Gunu Village from Above
Gunu Village sits in a scenic bay on the north end of Naviti Island, which is part of the Yasawa group.
The people of Gunu are very resilient, as due to their position they are often heavily affected by the regular cyclones that pass through the area, often having to rebuild many of their homes and bures.
When we first entered the village we were welcomed by the tribal leaders, who were sitting in the centre of town preparing the Kava Ceremony.
While the men were working on that, the women and children set up a small shell market and invited us to purchase some of their local handmade products. These included polished shells, bookmarks made from leaves, carved wooden signs and shell necklaces.
We had met many of the kids on the beach earlier, and were greeted by familiar smiles as they introduced us to their mothers and enthusiastically showed off their wares, much of which they had made themselves in school. After purchasing a few items we were ushered back to the town centre for the welcoming ceremony.
The village is quite far off the beaten track, and the locals maintain much of the Fijian traditional way of life. We were advised that when visiting the village it would be considered rude to wear headwear, including hats and sunglasses, and we had to cover our knees.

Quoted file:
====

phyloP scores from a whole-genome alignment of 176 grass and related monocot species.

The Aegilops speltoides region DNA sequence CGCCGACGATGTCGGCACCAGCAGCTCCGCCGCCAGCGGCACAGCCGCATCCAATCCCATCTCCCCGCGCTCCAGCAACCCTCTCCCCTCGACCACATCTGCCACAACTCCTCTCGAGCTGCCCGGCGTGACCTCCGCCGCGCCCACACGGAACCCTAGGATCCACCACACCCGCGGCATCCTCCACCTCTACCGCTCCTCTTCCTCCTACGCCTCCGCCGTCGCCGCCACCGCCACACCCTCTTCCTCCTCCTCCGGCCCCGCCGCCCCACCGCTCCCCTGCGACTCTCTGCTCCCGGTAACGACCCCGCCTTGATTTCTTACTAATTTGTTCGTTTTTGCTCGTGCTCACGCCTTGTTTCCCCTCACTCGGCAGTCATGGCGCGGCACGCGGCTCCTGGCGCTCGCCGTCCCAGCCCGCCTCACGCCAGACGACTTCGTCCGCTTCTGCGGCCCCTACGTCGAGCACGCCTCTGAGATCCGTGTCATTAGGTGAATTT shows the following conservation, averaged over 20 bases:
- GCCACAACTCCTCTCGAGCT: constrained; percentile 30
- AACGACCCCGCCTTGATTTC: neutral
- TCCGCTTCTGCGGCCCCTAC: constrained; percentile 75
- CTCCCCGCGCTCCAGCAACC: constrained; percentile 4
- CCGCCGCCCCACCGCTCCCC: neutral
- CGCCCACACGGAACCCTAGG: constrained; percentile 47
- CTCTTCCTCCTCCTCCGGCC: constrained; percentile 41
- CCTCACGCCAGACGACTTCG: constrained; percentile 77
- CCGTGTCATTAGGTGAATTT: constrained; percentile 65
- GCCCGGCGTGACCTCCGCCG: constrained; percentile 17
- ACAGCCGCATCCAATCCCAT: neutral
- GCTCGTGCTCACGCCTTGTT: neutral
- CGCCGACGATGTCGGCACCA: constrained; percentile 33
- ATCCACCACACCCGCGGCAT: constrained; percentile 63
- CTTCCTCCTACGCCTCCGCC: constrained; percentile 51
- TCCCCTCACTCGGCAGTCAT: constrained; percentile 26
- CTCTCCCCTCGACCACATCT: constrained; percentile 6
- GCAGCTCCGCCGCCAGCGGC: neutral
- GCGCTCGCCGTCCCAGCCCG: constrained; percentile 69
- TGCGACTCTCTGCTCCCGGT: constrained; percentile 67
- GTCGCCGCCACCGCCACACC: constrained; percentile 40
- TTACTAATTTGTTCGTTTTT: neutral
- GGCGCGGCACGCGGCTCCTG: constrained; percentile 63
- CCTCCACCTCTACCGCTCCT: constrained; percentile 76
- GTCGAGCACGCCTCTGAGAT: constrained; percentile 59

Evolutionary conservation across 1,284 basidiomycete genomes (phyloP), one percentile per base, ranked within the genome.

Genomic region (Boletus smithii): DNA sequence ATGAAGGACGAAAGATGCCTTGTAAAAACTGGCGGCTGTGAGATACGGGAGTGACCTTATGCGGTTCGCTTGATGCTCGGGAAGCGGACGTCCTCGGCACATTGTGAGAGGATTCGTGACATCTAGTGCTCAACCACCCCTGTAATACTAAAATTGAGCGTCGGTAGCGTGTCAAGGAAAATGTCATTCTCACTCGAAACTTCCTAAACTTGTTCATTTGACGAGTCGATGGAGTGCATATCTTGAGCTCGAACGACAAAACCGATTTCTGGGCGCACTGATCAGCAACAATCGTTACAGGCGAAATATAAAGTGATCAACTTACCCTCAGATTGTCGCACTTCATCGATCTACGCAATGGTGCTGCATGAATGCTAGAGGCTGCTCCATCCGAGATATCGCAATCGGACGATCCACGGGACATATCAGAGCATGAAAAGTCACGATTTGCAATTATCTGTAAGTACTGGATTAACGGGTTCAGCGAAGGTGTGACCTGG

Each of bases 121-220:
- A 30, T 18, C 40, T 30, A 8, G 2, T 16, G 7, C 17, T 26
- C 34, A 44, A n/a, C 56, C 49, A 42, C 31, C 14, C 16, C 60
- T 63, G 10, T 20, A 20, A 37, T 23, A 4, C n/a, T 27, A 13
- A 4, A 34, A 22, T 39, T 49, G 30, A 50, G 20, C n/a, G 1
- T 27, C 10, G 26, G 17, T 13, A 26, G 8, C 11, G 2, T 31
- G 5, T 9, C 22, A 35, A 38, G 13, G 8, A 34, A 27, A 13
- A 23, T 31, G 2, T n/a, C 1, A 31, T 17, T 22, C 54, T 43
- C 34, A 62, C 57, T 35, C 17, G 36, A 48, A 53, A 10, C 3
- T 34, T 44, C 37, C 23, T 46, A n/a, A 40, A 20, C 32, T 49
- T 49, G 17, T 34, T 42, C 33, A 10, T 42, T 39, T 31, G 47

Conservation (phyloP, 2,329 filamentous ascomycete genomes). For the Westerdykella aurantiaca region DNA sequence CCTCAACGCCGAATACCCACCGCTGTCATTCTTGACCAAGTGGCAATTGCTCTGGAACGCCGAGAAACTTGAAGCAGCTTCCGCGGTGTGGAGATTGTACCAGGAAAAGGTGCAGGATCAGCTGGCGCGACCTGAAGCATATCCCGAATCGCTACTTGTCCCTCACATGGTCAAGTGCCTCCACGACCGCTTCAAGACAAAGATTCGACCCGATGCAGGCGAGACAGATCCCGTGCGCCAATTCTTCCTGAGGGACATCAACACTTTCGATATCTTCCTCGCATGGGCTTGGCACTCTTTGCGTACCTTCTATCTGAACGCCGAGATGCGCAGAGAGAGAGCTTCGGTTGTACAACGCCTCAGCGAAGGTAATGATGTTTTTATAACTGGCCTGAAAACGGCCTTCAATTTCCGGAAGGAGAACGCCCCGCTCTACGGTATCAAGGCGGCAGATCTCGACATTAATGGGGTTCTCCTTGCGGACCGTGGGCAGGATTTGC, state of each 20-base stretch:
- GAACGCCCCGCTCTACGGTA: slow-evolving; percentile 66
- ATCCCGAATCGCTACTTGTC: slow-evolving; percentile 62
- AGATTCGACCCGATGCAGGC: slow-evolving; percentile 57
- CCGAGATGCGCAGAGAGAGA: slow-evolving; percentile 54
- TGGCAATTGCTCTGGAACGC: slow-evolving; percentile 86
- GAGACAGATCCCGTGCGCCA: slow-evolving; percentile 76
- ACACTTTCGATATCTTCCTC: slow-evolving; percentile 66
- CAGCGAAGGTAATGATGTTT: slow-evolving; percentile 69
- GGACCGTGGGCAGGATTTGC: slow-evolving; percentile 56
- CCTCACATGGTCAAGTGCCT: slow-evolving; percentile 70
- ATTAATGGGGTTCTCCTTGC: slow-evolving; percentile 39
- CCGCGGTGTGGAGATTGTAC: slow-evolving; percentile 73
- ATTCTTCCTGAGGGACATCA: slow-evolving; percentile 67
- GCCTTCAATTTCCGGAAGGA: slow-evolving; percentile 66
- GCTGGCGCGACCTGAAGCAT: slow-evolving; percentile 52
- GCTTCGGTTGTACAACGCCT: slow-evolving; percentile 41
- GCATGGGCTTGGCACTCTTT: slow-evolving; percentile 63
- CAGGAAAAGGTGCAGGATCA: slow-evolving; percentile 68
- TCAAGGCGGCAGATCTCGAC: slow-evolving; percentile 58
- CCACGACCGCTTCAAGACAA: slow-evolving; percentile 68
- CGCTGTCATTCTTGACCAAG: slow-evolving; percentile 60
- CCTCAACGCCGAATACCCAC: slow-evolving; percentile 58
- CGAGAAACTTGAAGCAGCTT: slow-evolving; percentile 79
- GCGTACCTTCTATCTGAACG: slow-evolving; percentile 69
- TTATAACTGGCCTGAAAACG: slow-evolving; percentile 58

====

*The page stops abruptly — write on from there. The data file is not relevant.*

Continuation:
Most of the guys had packed pants or jeans, but I had left my long pants in Nadi so I needed to get a sulu, a traditional short dress similar to a kilt.
The kava ceremony is often performed to welcome guests to a village. We appointed a chief amongst our group who presented the Chief of the village with a kava root, which was ground and mixed with water to make a kava drink.
We were all encouraged to drink kava with the local men, which involves a series of claps before and after the drink. Kava is not alcoholic, but has an immediate numbing affect. Coming from a root, it has a strong earthy taste. I had a fair sized bowl, (known as ‘high tide’), but was not game to have a second go.
After the welcome ceremony we enjoyed a meal themed as a traditional lovo feast, which is centred around slow cooking food buried in the earth using hot rocks. The food was mostly supplied by the ship, but there were also some local delicacies, including a salad made with sea grapes, a type of seaweed that resembles tiny bunches of grapes that have a slightly salty crunch.
After dinner and some more mingling, we were treated to a farewell ceremony, which included tribal dancing displays and traditional farewell songs, including the famous Isa Lei.
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